What, then, makes rabbinical Judaism superior to the Judaisms of Guershon Nduwa or Rabson Wuriga? Of those “ancient Jews” that Sand referred to? Of those “historical Jews” that Rabbi Jo David so quickly dissociated herself from? What authority, save that of a sacrosanct sense of Eurocentric privilege, makes halakha the legitimating norm for ontological Jewishness? Five hundred years of European global hegemony? I think not! Can normative Judaism, in true survival-of-the-fittest form, proclaim victory even as it continues to excise its African roots?

The “well-crafted narrative” requires no real “crafting”, merely an honest appraisal. Ancient Israel’s shattered narrative may require a bit more painstaking effort and sensitivity, but where there is the intent to deceive narratives take on an ever-more confusing storyline, which eventually requires a CSI forensics team. Lies inevitably necessitate additional layers of deception and soon become unwieldy fictions, as their discordant and contradictory threads unravel. “Liars should have good memories,” as the Arab proverb attests.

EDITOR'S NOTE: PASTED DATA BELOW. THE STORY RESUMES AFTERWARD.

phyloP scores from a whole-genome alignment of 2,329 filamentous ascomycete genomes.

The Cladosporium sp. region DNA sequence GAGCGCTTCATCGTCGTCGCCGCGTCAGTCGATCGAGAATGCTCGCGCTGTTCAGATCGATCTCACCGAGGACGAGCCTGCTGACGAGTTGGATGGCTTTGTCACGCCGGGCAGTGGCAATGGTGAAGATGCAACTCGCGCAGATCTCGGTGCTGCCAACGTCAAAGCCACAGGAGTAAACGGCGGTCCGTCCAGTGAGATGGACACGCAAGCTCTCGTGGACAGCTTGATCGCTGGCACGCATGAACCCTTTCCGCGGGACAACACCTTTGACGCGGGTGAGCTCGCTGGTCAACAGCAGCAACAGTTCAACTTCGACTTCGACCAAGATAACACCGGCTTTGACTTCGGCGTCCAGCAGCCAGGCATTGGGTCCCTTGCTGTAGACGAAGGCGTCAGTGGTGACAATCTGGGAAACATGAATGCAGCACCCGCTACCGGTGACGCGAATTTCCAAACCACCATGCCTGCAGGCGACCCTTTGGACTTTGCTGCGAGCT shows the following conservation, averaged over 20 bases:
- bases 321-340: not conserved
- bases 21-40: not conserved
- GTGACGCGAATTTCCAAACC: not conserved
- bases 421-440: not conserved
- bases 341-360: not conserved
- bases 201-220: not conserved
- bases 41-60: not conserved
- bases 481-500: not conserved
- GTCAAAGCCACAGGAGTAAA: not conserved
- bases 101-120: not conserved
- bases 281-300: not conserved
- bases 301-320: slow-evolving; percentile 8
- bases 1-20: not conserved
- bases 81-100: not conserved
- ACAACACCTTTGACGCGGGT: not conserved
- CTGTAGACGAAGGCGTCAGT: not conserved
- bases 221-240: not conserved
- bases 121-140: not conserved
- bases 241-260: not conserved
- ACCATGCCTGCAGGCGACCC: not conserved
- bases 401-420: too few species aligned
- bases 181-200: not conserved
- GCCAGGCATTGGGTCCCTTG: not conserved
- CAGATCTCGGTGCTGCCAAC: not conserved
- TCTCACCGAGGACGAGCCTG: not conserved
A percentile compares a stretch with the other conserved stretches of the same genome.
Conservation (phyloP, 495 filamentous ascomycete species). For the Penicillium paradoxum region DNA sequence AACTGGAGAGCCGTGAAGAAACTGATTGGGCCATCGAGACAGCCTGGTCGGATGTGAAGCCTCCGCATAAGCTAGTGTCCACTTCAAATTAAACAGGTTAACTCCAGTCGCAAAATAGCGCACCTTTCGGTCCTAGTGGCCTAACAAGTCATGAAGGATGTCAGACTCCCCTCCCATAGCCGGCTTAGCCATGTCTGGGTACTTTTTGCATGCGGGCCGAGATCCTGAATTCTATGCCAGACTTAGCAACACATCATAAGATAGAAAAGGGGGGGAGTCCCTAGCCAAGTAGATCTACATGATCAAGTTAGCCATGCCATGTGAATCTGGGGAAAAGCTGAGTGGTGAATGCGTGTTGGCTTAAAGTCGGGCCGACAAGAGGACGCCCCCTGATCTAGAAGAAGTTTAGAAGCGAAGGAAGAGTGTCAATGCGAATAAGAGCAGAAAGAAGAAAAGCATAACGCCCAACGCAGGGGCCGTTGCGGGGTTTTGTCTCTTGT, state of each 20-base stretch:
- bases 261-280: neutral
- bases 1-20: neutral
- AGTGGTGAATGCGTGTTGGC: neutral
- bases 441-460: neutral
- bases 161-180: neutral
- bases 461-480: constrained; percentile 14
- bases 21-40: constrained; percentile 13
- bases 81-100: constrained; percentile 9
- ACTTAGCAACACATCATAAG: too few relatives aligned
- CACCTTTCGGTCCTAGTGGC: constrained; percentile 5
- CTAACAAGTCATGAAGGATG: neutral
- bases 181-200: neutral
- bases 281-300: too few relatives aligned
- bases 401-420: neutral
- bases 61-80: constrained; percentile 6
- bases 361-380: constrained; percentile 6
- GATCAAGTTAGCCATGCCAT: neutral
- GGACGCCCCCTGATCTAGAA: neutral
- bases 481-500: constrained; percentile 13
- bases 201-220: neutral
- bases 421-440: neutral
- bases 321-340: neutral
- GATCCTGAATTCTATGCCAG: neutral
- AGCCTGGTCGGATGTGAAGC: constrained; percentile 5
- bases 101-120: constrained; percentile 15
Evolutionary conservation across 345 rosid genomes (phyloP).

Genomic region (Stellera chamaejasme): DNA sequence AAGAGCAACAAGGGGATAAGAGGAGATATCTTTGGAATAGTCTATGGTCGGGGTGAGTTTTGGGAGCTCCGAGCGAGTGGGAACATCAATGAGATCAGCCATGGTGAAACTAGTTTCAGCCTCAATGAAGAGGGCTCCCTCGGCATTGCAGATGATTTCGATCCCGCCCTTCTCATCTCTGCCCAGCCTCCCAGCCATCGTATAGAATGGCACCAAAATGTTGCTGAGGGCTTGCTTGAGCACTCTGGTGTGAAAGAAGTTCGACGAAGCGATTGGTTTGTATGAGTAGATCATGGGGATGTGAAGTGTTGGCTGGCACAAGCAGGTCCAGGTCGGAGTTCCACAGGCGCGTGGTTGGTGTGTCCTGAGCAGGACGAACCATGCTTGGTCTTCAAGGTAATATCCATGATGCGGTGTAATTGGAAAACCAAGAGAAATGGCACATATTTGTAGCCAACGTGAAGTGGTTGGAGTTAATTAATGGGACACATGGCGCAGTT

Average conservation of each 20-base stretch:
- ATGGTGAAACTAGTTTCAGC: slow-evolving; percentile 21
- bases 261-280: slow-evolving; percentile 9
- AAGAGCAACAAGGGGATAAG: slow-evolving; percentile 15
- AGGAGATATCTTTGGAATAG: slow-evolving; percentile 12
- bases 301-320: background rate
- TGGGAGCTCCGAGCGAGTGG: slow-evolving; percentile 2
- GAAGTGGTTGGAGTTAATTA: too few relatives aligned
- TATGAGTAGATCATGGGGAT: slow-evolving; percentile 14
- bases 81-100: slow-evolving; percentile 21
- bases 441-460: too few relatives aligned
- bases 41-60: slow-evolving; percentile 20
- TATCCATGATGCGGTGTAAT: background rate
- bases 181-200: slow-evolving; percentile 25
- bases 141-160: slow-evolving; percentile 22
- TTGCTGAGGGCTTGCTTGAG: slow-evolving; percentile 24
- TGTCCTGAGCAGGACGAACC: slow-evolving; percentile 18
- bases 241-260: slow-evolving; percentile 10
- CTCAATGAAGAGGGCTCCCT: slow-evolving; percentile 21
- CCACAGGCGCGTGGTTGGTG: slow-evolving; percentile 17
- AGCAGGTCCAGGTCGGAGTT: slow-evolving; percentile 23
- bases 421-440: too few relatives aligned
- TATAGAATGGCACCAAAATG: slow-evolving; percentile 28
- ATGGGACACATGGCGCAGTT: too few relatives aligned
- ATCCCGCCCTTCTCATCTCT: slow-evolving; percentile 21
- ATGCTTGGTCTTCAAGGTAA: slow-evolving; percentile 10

Ahmadiel Ben Yehuda is the Minister of Information and National Spokesman of the African Hebrew Israelites of Jerusalem.  He has written for both of Israel’s English-language papers as well as various online sites on matters directly related to Israeli racial matters and other issues, and is consulted regularly in matters concerning African Hebrew Israelites and the African presence in Israel.  He is also a member of community’s National Redemptive Scholarship Body and the International Society for the Study of African Judaism (ISSAJ), and was a contributor in a seminal volume published by that entity challenging the very paradigm of the study of Africans who identify with Israel. He can be reached at ahmadiel7@yahoo.com.